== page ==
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Topped by a dramatic, 98-foot-high spire, the Our Lady of Lourdes Chapel is both an eye-catching structure and a dignified place of worship. Designed by Tokyo-based architect, Hiroshi Nakamura, it sits atop a hill in Filinvest City, a newly-built planned community 16-miles south of central Manila. The result of an invited competition hosted by the client, Filinvest Alabang, the project is Nakamura’s first completed work in the Philippines. The architect has realized several sacred spaces in Japan, including the Sayama Forest Chapel and the Ueno Toshogu Shrine Meditation Pavilion. Despite their different environments and religions, each of these buildings embraces the soul and embodies spirituality.

Our Lady of Lourdes Chapel, Philippines. Video © Filinvest City, videography by Earl Lasangue

This project consists of two independent, six-sided buildings: the 750-square-foot prayer room containing an ossuary and the 10,765-square-foot chapel. Located on the north side, the chapel’s main entrance leads directly into the 300-seat sanctuary occupying the ground floor. The basement level holds the sacristy, staff area, and cry room, where families can attend services with small children without disturbing the congregation, along with other support spaces. Though the site’s proximity to a shopping mall might seem like an unlikely spot for a place of worship, the topography and the nearby Alabang River separate Nakamura’s project from its commercial surroundings. To accommodate vehicular access plus a small parking area, Nakamura modified the hill’s gradation slightly. But most visitors approach on foot, following a meandering path where they can reflect and prepare for prayer while moving from the secular to the sacred.

The shape of each building was inspired by the white lily flower, a symbol of purity associated with the Virgin Mary. In both cases, six petal-shaped planes are seamlessly blended to create the continuous surface that serves as the walls and roof. In contrast to conventional, masonry churches that are firmly planted on the ground, Nakamura’s chapel respects the shape of the hill without overwhelming the landscape. Instead, it perches gracefully at just six points where the inverted petals touch the earth. “We wanted the tips of the lily to be as delicate as possible,” explains project architect Kohei Omori. Outside, this was achieved with aluminum panels supported by steel trusses. The size and thickness of the metal panels required careful study due to the building’s undulating overall form. Where the petals dip and the curves tighten, the panels had to be smaller and thinner. In the case of the chapel, the six petals are interspersed with slit-like, stained-glass windows created by the British designer Helen Whittaker. Represented with a rainbow of colored glass, their motifs are abstract lily blossoms.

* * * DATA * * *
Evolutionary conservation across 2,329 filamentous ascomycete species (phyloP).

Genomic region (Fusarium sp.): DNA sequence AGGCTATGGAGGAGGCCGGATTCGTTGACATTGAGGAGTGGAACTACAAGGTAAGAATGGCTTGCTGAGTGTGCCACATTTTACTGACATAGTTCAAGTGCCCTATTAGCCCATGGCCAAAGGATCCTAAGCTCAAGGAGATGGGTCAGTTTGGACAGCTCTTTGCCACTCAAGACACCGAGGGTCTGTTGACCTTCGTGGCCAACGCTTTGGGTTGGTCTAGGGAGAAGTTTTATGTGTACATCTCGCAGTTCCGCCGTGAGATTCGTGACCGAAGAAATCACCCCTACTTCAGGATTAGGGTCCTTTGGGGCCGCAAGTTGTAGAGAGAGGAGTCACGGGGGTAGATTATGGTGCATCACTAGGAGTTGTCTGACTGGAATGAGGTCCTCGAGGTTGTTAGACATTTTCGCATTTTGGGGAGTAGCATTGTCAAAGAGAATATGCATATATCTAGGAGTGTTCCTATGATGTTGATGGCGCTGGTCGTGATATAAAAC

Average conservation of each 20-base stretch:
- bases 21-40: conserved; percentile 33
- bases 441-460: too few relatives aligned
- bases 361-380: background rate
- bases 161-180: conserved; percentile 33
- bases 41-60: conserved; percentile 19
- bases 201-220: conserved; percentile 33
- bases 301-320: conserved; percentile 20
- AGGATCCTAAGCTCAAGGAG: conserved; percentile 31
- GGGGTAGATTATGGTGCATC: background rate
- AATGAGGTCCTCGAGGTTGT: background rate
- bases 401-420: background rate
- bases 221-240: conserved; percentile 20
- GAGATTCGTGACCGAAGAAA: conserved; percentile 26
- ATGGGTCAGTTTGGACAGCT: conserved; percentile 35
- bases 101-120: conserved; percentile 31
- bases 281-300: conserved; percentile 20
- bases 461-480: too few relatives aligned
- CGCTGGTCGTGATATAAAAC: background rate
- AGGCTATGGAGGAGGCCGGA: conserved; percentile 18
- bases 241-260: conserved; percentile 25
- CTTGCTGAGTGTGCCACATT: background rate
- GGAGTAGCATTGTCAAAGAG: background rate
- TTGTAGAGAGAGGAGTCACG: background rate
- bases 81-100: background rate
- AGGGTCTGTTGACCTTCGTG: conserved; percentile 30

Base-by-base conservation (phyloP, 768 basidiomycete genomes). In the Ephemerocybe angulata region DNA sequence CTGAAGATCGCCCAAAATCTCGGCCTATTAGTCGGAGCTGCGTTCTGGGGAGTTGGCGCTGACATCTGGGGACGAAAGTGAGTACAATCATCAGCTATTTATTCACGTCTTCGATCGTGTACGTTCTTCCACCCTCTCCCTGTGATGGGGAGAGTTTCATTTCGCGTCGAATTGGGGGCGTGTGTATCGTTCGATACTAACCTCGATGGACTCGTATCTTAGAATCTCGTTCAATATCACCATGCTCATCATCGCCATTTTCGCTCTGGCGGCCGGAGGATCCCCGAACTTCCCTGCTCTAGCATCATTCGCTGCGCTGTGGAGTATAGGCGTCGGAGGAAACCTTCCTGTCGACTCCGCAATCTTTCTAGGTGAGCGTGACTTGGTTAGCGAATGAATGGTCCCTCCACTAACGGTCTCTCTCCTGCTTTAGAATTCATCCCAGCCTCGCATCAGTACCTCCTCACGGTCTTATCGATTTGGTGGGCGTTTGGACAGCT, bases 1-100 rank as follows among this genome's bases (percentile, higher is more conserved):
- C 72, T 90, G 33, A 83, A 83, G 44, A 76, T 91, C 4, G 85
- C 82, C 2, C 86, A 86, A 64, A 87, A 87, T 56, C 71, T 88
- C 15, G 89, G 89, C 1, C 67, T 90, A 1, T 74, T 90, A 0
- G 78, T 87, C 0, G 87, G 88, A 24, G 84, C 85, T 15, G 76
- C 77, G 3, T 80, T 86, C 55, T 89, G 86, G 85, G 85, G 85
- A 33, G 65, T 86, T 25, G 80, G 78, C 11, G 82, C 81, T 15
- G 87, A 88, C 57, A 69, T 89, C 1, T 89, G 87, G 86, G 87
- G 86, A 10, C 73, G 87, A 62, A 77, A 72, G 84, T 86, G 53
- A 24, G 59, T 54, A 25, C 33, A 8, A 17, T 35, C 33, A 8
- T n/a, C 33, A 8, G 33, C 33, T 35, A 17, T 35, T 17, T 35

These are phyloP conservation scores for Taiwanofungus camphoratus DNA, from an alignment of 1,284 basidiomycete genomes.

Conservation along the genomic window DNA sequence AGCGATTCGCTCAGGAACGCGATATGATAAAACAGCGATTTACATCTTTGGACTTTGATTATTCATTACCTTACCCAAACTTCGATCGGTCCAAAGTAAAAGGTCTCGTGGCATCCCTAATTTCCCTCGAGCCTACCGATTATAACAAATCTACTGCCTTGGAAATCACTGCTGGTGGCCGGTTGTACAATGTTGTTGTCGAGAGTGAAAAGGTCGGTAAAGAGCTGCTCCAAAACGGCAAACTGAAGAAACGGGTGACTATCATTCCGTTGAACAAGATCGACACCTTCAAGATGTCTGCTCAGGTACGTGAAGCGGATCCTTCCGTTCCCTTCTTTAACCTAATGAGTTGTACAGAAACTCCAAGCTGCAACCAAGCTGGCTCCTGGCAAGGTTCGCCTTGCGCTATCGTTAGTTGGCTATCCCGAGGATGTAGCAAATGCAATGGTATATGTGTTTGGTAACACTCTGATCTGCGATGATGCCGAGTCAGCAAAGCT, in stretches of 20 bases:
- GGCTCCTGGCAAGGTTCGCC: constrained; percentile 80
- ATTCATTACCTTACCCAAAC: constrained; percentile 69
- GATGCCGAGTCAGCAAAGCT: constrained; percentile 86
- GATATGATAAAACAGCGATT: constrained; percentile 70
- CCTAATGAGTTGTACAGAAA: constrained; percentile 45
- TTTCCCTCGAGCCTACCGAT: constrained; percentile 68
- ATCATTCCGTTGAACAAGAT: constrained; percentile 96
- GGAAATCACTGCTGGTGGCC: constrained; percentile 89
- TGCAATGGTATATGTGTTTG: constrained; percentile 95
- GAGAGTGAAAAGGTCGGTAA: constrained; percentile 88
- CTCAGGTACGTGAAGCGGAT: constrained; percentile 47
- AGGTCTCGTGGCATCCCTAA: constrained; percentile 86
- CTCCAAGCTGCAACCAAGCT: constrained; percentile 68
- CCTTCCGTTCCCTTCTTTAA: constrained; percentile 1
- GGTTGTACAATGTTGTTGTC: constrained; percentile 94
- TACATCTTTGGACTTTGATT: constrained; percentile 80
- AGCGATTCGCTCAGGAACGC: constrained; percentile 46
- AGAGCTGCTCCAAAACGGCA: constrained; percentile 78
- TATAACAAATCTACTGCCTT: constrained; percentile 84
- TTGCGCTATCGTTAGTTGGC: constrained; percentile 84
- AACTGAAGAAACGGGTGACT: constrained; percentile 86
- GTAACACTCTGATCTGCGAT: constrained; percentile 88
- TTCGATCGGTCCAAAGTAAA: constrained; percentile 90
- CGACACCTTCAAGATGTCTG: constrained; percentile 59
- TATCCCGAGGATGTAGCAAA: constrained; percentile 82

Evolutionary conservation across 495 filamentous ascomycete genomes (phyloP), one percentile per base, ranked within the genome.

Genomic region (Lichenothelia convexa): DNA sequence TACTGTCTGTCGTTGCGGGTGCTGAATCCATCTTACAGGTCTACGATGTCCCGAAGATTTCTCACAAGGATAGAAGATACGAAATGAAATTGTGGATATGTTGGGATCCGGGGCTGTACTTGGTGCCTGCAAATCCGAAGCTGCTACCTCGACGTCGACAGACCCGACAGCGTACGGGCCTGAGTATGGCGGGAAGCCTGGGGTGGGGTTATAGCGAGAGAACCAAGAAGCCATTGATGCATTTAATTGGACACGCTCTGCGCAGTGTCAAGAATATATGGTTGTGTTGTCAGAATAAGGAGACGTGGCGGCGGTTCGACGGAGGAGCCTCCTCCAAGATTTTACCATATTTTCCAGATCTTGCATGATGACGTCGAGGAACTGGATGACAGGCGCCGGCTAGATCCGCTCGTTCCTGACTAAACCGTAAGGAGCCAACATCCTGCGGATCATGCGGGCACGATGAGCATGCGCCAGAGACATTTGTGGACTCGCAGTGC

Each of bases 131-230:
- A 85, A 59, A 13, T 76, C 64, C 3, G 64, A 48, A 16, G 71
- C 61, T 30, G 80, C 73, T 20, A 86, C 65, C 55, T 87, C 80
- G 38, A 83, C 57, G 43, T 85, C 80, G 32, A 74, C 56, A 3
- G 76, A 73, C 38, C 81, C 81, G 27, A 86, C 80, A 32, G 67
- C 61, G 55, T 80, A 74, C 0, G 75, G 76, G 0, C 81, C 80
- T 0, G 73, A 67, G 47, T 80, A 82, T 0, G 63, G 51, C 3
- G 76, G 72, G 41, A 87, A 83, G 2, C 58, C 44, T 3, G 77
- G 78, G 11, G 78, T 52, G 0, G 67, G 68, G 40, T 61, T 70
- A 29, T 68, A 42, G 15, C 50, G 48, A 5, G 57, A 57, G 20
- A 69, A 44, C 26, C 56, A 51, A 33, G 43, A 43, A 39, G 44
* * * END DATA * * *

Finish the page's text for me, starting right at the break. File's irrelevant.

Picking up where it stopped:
Inside the chapel, the petals become a billowy ceiling crafted from narrow aluminum strips. “Upon entry, you can touch the ceiling since it touches the ground,” observes Omori. Lining the space, teak pews designed by Nakamura echo the building’s gentle shape with their curved ends. The seating is oriented towards the altar where a metal sculpture created by the Filipino artist, Daniel Dela Cruz, depicts the resurrection of Jesus Christ. While the colored glass is reflected on the metal surface, soft daylight filters down through the 7-foot-diameter, fixed skylight topping the spire. Ringing the base of the skylight, small openings create a chimney effect by drawing cool air from the river up through the sanctuary—on weekdays, passive cooling is sufficient. But on Sundays, when the pews are full, a mechanical air conditioning system chills the space. The daylight from above is augmented by rays of light streaming in from the sides through the stained-glass windows as well as spotlights attached alongside their sash.

In addition to the tropical climate, the architects also had to accommodate the local construction culture which varies considerably from that of Japan. “There were a lot of challenges that we had never faced before,” recalls Omori. Chief among them was construction management. Unlike in Japan, the subcontractors worked independently, requiring the architects to take on a supervisory role to ensure the quality standards down to the exacting details. But the power of Nakamura’s architecture overcomes international divisions. The play of light, shadow, and surface yields a place of worship with universal appeal. “We wanted to provide a space for prayer where all people can pause and reflect,” says Nakamura.

Chapel section. Click to enlarge

Our Lady of Lourdes Chapel Drawings.

Upper level plan. Click to enlarge

Our Lady of Lourdes Chapel Drawings.

Lower level plan. Click to enlarge

Our Lady of Lourdes Chapel Drawings.

Site plan. Click to enlarge

Our Lady of Lourdes Chapel Drawings.

Images courtesy Hiroshi Nakamura & NAP